[MARMAM] New publication: Cognitive control of heart rate in diving harbor porpoises

Siri Elmegaard sirielme at gmail.com
Wed Nov 23 09:24:26 PST 2016


Dear MARMAM readers,

We are happy to announce the publication of the following paper in Current
Biology:

*Cognitive control of heart rate in diving harbor porpoises*
Siri L. Elmegaard, Mark Johnson, Peter T. Madsen, Birgitte I. McDonald
x
Birgitte I. McDonald
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Affiliations

   - Zoophysiology, Department of Bioscience, Aarhus University, 8000
   Aarhus C, Denmark


   - Moss Landing Marine Laboratories, California State University, Moss
   Landing, CA 95039-9647, USA


URL: http://www.cell.com/current-biology/fulltext/S0960-9822(16)31205-2
DOI: http://dx.doi.org/10.1016/j.cub.2016.10.020


*Summary*
Marine mammals have adapted to forage while holding their breath in a suite
of aquatic habitats from shallow rivers to deep oceans. The key to tolerate
such extensive apnea is the dive response, which comprises bradycardia and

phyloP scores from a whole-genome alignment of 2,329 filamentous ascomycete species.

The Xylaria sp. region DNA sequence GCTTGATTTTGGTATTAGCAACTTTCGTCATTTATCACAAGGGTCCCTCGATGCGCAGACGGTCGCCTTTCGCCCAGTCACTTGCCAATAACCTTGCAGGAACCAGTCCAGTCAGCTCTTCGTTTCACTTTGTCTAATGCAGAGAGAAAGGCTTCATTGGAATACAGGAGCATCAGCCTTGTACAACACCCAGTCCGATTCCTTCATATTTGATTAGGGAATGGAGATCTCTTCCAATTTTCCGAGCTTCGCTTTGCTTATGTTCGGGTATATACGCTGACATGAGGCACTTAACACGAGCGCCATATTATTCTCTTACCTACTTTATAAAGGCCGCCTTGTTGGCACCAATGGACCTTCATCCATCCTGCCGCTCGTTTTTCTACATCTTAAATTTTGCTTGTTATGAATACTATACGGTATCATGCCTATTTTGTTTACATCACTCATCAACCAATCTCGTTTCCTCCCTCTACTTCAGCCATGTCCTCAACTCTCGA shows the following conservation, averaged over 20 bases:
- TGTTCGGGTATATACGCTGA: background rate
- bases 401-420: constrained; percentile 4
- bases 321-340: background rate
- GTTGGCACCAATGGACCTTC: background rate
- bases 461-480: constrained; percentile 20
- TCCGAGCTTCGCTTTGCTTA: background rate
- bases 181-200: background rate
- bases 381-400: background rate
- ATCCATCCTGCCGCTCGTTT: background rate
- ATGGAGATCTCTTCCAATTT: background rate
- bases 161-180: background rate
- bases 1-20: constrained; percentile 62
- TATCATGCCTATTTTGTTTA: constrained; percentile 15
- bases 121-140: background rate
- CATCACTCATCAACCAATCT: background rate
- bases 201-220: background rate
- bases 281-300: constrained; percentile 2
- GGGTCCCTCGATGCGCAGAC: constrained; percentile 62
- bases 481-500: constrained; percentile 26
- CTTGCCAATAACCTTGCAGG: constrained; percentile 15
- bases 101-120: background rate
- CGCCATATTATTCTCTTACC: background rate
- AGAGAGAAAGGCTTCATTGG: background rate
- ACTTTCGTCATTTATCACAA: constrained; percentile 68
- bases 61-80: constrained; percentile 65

peripheral vasoconstriction. Although initially considered an
all-or-nothing reflex, numerous studies on freely diving marine mammals
have revealed substantial dynamics of the dive response to meet the
impending dive demands of depth, duration and exercise. Such adjustments
are not only autonomic responses, but are under acute cognitive control in
pinnipeds living amphibiously on land and in water. The fully aquatic
cetaceans would similarly benefit from cognitive cardiovascular control;
however, even though they have exercise-modulated diving bradycardia and
full voluntary control of their respiratory system to such extent that even
mild anesthesia often leads to asphyxiation, cognitive cardiovascular
control has never been demonstrated for this large group of marine mammals.
To address this, we tested the hypothesis that porpoises modulate
bradycardia according to anticipated dive duration. Two harbor porpoises,
instrumented with ECG recording tags, were trained to perform 20- and
80-second stationary dives, during which they adjusted bradycardia to the
anticipated duration, demonstrating cognitive control of their dive
response.
The paper is available from the Marine Bioacoustics Lab page:
www.marinebioacoustics.com/pub.php


Best regards,
Siri Elmegaard
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